More specifically, what shade of blue is the earth on average? I want to create an accurate earth-coloured blob in a simulation / presentation.

A quick search didn't turn up anything. What I found was that it is blue and why it is blue. Many of the images available online appear filtered and colours vary wildly.

  • 2
    $\begingroup$ Well, I think it would depend on where you're looking (different parts of the ocean have different colours). $\endgroup$
    – jinawee
    Oct 19, 2013 at 22:18
  • $\begingroup$ Also upon your own eyes. Every eye-brain system doesn't see the same colour as everyone else. Sometimes even both your eyes show different shades for the same colours! :) $\endgroup$ Oct 20, 2013 at 5:32
  • $\begingroup$ In your place I would simply get a photo of the Earth and I would calculate its mean color. $\endgroup$
    – peterh
    May 17, 2016 at 22:01

2 Answers 2


Well Annan, as you found out, it is a consequence of scattering of incident sunshine, so it is somewhat dependent on atmosphere conditions, sun angle etc. If you look at the color triangle, you will see that it has a straight edge from the red to the mid green, so single wavelength colors in that range can be saturated. But in the blue region, the color chart is quite curved, so even a relatively narrow range of wavelengths in that region, must result in a non-saturated pastel color; so at least you know, that no single blue wavelength can simulate sky blue.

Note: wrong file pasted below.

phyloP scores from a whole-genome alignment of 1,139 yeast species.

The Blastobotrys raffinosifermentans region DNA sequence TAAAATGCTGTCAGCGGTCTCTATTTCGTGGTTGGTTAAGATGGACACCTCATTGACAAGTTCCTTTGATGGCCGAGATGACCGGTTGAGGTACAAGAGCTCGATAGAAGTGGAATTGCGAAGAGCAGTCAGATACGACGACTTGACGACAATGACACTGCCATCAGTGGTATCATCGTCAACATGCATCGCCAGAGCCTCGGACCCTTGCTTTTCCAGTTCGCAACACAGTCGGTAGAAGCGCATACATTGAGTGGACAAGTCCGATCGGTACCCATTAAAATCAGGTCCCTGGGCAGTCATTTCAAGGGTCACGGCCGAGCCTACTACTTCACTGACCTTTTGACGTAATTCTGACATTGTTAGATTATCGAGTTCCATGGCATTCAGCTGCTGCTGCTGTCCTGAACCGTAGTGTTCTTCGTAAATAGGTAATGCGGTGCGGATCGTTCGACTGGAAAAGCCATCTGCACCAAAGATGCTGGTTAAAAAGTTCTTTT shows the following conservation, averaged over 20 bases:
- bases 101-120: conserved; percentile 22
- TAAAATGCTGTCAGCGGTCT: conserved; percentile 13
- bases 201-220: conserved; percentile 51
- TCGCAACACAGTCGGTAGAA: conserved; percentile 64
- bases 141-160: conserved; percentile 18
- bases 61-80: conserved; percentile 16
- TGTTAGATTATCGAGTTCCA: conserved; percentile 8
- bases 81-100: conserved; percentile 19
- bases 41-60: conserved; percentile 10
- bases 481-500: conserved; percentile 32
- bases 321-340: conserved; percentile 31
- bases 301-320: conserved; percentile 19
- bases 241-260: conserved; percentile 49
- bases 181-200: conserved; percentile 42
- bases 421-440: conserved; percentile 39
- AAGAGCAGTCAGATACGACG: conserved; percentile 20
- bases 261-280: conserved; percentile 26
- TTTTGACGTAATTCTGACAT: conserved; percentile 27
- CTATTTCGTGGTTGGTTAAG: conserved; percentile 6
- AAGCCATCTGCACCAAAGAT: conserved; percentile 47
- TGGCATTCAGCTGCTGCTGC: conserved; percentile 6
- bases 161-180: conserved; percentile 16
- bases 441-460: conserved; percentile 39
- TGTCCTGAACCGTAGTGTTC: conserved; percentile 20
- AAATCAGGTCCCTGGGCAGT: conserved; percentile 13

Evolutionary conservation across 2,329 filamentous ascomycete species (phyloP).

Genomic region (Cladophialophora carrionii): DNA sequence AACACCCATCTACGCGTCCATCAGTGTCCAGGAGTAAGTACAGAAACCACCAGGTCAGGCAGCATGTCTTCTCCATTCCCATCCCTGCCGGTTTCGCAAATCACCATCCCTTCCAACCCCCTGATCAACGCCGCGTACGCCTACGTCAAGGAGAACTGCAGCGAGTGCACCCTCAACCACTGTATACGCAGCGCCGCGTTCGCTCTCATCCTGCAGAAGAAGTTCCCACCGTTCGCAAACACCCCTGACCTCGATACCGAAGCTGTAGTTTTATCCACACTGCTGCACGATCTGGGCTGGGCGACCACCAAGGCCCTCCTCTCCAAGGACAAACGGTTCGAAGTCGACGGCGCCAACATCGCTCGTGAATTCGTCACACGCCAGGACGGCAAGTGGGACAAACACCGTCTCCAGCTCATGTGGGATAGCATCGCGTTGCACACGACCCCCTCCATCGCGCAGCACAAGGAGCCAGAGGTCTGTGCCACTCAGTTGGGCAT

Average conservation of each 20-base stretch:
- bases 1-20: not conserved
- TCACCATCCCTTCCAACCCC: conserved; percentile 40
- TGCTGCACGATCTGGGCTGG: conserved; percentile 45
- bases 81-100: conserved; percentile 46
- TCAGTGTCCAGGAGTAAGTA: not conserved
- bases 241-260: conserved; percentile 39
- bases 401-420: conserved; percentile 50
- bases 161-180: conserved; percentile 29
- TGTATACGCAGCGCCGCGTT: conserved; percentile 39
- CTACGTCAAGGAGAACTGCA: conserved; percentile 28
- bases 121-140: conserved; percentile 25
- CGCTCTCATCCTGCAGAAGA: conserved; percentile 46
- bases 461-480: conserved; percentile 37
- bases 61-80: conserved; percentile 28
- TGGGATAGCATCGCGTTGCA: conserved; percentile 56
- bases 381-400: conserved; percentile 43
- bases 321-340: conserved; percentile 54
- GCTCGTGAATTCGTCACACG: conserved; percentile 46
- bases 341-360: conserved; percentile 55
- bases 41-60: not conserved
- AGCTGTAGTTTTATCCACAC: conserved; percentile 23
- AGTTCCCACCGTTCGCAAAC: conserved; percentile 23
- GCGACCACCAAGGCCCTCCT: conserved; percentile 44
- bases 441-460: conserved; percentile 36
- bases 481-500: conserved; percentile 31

In Physics its called Black body radiation. look at the max energy of outgoing EM from the earth as shown in this image.


As for how Humans views colour is a strange and challenging and different topic, one only has to google optical illusions to see that our brain influences how we see a colour not the input or wavelength.

  • $\begingroup$ If you take another look at that plot, you'll notice that the black body emission from the Earth is not in the visible range but in the infra-red. The colour we see is due to reflected light from the Sun, not black body radiation from the Earth. $\endgroup$
    – N. Virgo
    Oct 20, 2013 at 5:51
  • $\begingroup$ Nathaniel has it about right; it's actually mostly Raleigh scattering, rather than reflection. If you look up on a clear day, you see the "blue" sky, which hides the black starlit sky from you. Turns out, the sky looks the same, looking down from a high aircraft (35,000 ft) You see the same blue sky looking down in daytime which hides the black ocean from view. Ocean absorbs 98% of sunlight, and looks black, not blue. $\endgroup$
    – user26165
    Oct 20, 2013 at 19:00

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